HC grants bail to Delhi riot accused

Our Bureau New Delhi | Updated on June 15, 2021

The Court said the State is blurring the lines between right to protest and terrorist activity in its “anxiety to suppress dissent”

In a far-reaching judgement, the Delhi High Court on Tuesday underlined the criticality of sound reasoning behind classifying any crime as a terrorist act under the Unlawful Activities (Prevention) Act and said that the State is blurring the line between the Constitutionally guaranteed right to protest and terrorist activity.

A division bench comprising Justices Siddharth Mridul and Anup J Bhambhani said offences under the UAPA related to riots in North-East Delhi last year are prima facie not made out against student activists Natasha Narwal, Dewangana Kalita and Asif Iqbal Tanha. The Court said that the rigour of Section 43D(5) of the UAPA regarding grant of bail is not applied to the accused and they were entitled to bail under the general provisions of the Criminal Procedure Code. The HC also underlined that courts must be careful in employing the definitional words and phrases used in section 15 in their absolute, literal sense or use them lightly in a manner that would trivialise the extremely heinous offence of ‘terrorist act’, without understanding how terrorism is different even from conventional, heinous crime.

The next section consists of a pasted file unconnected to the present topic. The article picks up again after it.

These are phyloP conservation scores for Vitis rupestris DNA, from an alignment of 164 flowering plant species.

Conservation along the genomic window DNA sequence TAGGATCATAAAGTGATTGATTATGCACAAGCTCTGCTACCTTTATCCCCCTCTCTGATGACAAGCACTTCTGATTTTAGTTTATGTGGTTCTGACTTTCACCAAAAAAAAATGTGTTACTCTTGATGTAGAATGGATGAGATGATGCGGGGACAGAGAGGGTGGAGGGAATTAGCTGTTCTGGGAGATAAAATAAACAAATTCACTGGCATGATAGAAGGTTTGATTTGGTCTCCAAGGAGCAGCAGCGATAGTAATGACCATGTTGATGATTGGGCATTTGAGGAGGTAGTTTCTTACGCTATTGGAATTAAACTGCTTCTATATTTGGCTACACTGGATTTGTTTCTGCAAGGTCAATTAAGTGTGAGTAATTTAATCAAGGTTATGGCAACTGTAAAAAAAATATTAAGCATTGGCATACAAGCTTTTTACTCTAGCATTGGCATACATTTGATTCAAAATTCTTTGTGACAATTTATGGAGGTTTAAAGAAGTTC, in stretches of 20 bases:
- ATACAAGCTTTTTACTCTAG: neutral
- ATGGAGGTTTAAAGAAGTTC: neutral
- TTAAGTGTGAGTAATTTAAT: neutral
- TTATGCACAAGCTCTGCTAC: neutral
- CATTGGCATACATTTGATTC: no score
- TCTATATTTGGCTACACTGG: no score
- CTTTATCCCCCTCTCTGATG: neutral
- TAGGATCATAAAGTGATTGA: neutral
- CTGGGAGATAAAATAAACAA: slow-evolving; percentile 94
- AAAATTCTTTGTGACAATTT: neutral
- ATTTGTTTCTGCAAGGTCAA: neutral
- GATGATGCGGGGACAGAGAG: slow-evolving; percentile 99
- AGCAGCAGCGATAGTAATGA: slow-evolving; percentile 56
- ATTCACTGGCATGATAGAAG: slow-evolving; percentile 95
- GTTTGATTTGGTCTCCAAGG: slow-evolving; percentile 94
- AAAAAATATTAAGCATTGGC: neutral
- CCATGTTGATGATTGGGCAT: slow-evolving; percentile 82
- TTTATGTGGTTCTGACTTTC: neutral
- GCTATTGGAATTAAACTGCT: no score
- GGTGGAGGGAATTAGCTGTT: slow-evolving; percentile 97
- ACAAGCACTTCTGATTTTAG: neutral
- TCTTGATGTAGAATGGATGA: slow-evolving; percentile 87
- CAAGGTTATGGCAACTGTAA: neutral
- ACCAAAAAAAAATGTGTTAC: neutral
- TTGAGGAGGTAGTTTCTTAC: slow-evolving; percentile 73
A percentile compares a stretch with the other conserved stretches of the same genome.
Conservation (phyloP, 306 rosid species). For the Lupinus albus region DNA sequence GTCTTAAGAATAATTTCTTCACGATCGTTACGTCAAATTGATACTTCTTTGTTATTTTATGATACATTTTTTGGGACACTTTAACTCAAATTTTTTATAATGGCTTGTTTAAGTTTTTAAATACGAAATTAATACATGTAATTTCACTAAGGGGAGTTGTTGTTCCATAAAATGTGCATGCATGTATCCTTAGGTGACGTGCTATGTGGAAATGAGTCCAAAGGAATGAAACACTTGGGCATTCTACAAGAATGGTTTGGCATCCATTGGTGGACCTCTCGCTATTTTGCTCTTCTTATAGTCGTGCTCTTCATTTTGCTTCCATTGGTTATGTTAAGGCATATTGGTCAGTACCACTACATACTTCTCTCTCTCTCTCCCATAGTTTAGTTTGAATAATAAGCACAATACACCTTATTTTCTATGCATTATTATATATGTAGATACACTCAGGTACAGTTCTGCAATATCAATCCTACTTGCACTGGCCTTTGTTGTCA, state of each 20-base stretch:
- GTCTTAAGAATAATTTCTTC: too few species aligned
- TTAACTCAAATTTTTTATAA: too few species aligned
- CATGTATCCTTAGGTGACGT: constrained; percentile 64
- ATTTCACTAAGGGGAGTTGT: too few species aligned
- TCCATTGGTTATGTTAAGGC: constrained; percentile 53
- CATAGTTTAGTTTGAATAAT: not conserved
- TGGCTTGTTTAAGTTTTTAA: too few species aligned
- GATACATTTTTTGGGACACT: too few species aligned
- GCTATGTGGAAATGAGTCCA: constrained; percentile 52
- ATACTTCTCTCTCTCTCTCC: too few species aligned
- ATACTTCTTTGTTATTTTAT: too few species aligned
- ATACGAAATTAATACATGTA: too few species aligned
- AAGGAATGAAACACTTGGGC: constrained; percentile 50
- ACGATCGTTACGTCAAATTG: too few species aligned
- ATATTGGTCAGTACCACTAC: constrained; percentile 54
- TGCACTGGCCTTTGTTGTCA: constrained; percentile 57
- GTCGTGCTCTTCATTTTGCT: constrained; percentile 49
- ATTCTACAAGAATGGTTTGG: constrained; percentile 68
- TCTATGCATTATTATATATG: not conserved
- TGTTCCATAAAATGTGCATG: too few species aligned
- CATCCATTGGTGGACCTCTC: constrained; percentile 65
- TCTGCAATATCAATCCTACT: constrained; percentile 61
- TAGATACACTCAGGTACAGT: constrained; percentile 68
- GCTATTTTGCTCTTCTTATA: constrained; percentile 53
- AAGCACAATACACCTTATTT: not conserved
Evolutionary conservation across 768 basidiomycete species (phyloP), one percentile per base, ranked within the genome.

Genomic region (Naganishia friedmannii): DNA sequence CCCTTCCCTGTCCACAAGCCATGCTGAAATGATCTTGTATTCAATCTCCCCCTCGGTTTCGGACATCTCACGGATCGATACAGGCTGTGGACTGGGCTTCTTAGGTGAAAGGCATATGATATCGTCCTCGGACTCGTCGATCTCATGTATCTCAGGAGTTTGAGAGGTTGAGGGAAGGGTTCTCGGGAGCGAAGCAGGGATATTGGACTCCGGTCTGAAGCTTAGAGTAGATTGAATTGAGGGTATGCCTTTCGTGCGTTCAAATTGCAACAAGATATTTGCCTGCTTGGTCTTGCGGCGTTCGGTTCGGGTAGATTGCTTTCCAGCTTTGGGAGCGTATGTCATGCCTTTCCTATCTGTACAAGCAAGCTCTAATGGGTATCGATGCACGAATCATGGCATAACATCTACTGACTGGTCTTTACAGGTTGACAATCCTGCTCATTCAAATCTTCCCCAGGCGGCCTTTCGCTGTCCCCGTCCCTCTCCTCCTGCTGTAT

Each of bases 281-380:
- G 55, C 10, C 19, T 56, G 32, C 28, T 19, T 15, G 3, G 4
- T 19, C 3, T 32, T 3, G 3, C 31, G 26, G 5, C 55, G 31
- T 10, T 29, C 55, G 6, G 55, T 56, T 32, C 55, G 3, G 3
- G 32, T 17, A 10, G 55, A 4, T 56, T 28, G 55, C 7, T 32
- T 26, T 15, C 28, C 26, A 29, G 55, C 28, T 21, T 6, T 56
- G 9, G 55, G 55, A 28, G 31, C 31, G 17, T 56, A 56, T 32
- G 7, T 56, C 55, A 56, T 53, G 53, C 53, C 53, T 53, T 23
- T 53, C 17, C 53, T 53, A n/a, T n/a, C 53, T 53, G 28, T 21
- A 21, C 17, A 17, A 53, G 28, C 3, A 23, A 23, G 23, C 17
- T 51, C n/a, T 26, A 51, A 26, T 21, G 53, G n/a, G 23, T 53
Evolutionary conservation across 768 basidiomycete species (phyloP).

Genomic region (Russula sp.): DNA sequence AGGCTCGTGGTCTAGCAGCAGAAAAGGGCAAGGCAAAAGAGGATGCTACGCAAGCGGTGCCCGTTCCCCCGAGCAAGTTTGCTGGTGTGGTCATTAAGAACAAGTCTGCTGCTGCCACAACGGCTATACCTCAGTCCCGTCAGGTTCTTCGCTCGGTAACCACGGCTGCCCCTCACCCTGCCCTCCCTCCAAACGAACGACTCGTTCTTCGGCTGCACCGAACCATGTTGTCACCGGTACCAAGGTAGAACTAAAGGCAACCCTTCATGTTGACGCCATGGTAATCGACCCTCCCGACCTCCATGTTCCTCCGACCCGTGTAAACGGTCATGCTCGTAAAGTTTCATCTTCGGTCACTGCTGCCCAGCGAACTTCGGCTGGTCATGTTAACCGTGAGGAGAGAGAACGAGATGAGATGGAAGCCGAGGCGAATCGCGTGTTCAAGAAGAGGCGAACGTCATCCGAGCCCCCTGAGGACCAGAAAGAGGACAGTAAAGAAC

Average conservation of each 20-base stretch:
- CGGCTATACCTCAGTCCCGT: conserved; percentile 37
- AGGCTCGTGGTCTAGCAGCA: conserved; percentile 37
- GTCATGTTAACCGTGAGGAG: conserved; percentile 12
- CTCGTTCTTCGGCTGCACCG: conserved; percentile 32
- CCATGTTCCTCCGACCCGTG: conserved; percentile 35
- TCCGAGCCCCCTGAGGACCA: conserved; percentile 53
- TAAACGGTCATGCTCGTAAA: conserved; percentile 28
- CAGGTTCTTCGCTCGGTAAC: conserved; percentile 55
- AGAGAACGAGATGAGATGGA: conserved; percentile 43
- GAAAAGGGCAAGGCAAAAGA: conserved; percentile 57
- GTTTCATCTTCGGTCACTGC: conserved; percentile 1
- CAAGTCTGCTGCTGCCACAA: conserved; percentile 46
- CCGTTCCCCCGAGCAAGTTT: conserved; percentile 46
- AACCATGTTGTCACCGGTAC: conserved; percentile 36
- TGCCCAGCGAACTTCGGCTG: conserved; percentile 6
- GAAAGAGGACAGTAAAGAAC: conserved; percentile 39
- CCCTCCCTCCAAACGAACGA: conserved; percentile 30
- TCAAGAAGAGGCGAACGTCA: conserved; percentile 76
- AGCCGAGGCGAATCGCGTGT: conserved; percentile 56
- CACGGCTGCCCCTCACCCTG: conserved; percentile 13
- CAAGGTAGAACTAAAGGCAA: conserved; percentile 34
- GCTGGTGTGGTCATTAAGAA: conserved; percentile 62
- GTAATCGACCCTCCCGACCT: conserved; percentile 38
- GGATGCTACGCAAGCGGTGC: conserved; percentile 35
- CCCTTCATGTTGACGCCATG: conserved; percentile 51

‘Suppressing dissent’

The Court also observed that UAPA is being used to suppress dissent by the State. “We are constrained to express, that it seems, that in its anxiety to suppress dissent, in the mind of the State, the line between the constitutionally guaranteed right to protest and terrorist activity seems to be getting somewhat blurred. If this mindset gains traction, it would be a sad day for democracy. In our view therefore, after carefully considering the allegations in charge-sheet along with the material adduced therewith, we are not persuaded to think that prima facie the accusations made against the appellant make out any offence under sections 15, 17 and /or 18 of the UAPA; and therefore the stringent conditionalities contained in section 43D(5) of the UAPA would not apply and the appellant’s bail plea would need to be considered on the general principles of bail enunciated above,” said the Court.

Published on June 15, 2021

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